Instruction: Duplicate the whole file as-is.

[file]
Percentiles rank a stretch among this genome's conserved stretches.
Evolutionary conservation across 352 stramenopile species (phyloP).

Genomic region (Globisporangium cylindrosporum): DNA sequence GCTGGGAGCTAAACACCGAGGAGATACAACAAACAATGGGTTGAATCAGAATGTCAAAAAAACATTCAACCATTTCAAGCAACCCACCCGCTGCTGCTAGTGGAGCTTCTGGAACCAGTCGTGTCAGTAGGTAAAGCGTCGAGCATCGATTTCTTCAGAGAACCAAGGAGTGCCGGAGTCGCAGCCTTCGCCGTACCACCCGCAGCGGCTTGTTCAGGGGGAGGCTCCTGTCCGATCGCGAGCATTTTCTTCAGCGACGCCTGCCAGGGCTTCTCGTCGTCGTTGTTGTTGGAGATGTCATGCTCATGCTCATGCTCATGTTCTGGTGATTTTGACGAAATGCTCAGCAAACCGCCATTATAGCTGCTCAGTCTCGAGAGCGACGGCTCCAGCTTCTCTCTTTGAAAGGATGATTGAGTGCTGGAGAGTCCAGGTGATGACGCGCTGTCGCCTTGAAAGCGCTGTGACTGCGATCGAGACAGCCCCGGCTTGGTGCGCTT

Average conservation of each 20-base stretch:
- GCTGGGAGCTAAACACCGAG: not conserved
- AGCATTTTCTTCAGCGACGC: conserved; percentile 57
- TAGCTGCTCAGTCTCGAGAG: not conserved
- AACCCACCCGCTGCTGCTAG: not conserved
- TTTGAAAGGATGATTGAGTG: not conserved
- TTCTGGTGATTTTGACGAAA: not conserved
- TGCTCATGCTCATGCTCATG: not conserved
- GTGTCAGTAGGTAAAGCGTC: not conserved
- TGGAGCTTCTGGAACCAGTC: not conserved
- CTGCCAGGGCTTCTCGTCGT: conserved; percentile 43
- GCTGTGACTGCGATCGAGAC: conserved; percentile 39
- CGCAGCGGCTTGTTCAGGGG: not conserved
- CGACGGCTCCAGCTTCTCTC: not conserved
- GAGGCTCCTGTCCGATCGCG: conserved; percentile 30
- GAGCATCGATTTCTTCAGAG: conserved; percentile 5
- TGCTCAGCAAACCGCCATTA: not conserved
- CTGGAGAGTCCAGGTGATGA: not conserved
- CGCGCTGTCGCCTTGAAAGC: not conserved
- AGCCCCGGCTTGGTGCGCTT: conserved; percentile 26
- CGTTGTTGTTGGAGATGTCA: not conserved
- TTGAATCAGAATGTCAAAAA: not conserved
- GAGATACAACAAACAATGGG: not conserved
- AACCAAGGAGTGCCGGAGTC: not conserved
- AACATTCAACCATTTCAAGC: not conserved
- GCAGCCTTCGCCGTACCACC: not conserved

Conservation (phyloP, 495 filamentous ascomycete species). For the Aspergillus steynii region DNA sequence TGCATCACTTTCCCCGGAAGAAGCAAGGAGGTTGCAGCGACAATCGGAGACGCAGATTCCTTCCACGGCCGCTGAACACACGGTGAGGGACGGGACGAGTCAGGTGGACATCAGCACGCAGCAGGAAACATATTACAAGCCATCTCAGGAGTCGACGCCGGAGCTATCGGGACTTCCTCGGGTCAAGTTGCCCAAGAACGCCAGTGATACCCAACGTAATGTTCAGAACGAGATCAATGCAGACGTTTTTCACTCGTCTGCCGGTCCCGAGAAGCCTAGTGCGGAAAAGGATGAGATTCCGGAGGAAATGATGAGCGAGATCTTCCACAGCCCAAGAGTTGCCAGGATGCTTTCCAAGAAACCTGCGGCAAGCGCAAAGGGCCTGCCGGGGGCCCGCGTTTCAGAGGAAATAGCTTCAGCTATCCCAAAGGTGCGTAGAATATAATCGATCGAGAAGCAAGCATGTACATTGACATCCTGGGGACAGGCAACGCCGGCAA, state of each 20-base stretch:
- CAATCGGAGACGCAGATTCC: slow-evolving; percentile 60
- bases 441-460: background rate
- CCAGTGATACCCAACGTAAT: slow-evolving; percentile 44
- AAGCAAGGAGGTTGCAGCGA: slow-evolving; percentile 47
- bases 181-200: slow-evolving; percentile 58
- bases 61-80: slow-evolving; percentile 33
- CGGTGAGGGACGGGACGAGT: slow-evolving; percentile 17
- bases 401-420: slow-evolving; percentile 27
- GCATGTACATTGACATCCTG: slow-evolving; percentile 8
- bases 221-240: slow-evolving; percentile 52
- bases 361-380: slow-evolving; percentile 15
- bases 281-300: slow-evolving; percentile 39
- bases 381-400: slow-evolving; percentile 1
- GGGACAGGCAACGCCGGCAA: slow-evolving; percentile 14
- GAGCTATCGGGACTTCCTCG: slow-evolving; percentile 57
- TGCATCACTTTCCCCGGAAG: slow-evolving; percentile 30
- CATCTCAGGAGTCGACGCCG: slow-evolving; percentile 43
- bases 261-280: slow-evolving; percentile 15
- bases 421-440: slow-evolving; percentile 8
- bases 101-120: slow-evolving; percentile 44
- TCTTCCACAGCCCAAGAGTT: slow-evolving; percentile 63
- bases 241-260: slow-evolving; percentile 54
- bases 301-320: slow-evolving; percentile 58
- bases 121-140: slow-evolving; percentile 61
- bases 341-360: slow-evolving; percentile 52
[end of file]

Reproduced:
Percentiles rank a stretch among this genome's conserved stretches.
Evolutionary conservation across 352 stramenopile species (phyloP).

Genomic region (Globisporangium cylindrosporum): DNA sequence GCTGGGAGCTAAACACCGAGGAGATACAACAAACAATGGGTTGAATCAGAATGTCAAAAAAACATTCAACCATTTCAAGCAACCCACCCGCTGCTGCTAGTGGAGCTTCTGGAACCAGTCGTGTCAGTAGGTAAAGCGTCGAGCATCGATTTCTTCAGAGAACCAAGGAGTGCCGGAGTCGCAGCCTTCGCCGTACCACCCGCAGCGGCTTGTTCAGGGGGAGGCTCCTGTCCGATCGCGAGCATTTTCTTCAGCGACGCCTGCCAGGGCTTCTCGTCGTCGTTGTTGTTGGAGATGTCATGCTCATGCTCATGCTCATGTTCTGGTGATTTTGACGAAATGCTCAGCAAACCGCCATTATAGCTGCTCAGTCTCGAGAGCGACGGCTCCAGCTTCTCTCTTTGAAAGGATGATTGAGTGCTGGAGAGTCCAGGTGATGACGCGCTGTCGCCTTGAAAGCGCTGTGACTGCGATCGAGACAGCCCCGGCTTGGTGCGCTT

Average conservation of each 20-base stretch:
- GCTGGGAGCTAAACACCGAG: not conserved
- AGCATTTTCTTCAGCGACGC: conserved; percentile 57
- TAGCTGCTCAGTCTCGAGAG: not conserved
- AACCCACCCGCTGCTGCTAG: not conserved
- TTTGAAAGGATGATTGAGTG: not conserved
- TTCTGGTGATTTTGACGAAA: not conserved
- TGCTCATGCTCATGCTCATG: not conserved
- GTGTCAGTAGGTAAAGCGTC: not conserved
- TGGAGCTTCTGGAACCAGTC: not conserved
- CTGCCAGGGCTTCTCGTCGT: conserved; percentile 43
- GCTGTGACTGCGATCGAGAC: conserved; percentile 39
- CGCAGCGGCTTGTTCAGGGG: not conserved
- CGACGGCTCCAGCTTCTCTC: not conserved
- GAGGCTCCTGTCCGATCGCG: conserved; percentile 30
- GAGCATCGATTTCTTCAGAG: conserved; percentile 5
- TGCTCAGCAAACCGCCATTA: not conserved
- CTGGAGAGTCCAGGTGATGA: not conserved
- CGCGCTGTCGCCTTGAAAGC: not conserved
- AGCCCCGGCTTGGTGCGCTT: conserved; percentile 26
- CGTTGTTGTTGGAGATGTCA: not conserved
- TTGAATCAGAATGTCAAAAA: not conserved
- GAGATACAACAAACAATGGG: not conserved
- AACCAAGGAGTGCCGGAGTC: not conserved
- AACATTCAACCATTTCAAGC: not conserved
- GCAGCCTTCGCCGTACCACC: not conserved

Conservation (phyloP, 495 filamentous ascomycete species). For the Aspergillus steynii region DNA sequence TGCATCACTTTCCCCGGAAGAAGCAAGGAGGTTGCAGCGACAATCGGAGACGCAGATTCCTTCCACGGCCGCTGAACACACGGTGAGGGACGGGACGAGTCAGGTGGACATCAGCACGCAGCAGGAAACATATTACAAGCCATCTCAGGAGTCGACGCCGGAGCTATCGGGACTTCCTCGGGTCAAGTTGCCCAAGAACGCCAGTGATACCCAACGTAATGTTCAGAACGAGATCAATGCAGACGTTTTTCACTCGTCTGCCGGTCCCGAGAAGCCTAGTGCGGAAAAGGATGAGATTCCGGAGGAAATGATGAGCGAGATCTTCCACAGCCCAAGAGTTGCCAGGATGCTTTCCAAGAAACCTGCGGCAAGCGCAAAGGGCCTGCCGGGGGCCCGCGTTTCAGAGGAAATAGCTTCAGCTATCCCAAAGGTGCGTAGAATATAATCGATCGAGAAGCAAGCATGTACATTGACATCCTGGGGACAGGCAACGCCGGCAA, state of each 20-base stretch:
- CAATCGGAGACGCAGATTCC: slow-evolving; percentile 60
- bases 441-460: background rate
- CCAGTGATACCCAACGTAAT: slow-evolving; percentile 44
- AAGCAAGGAGGTTGCAGCGA: slow-evolving; percentile 47
- bases 181-200: slow-evolving; percentile 58
- bases 61-80: slow-evolving; percentile 33
- CGGTGAGGGACGGGACGAGT: slow-evolving; percentile 17
- bases 401-420: slow-evolving; percentile 27
- GCATGTACATTGACATCCTG: slow-evolving; percentile 8
- bases 221-240: slow-evolving; percentile 52
- bases 361-380: slow-evolving; percentile 15
- bases 281-300: slow-evolving; percentile 39
- bases 381-400: slow-evolving; percentile 1
- GGGACAGGCAACGCCGGCAA: slow-evolving; percentile 14
- GAGCTATCGGGACTTCCTCG: slow-evolving; percentile 57
- TGCATCACTTTCCCCGGAAG: slow-evolving; percentile 30
- CATCTCAGGAGTCGACGCCG: slow-evolving; percentile 43
- bases 261-280: slow-evolving; percentile 15
- bases 421-440: slow-evolving; percentile 8
- bases 101-120: slow-evolving; percentile 44
- TCTTCCACAGCCCAAGAGTT: slow-evolving; percentile 63
- bases 241-260: slow-evolving; percentile 54
- bases 301-320: slow-evolving; percentile 58
- bases 121-140: slow-evolving; percentile 61
- bases 341-360: slow-evolving; percentile 52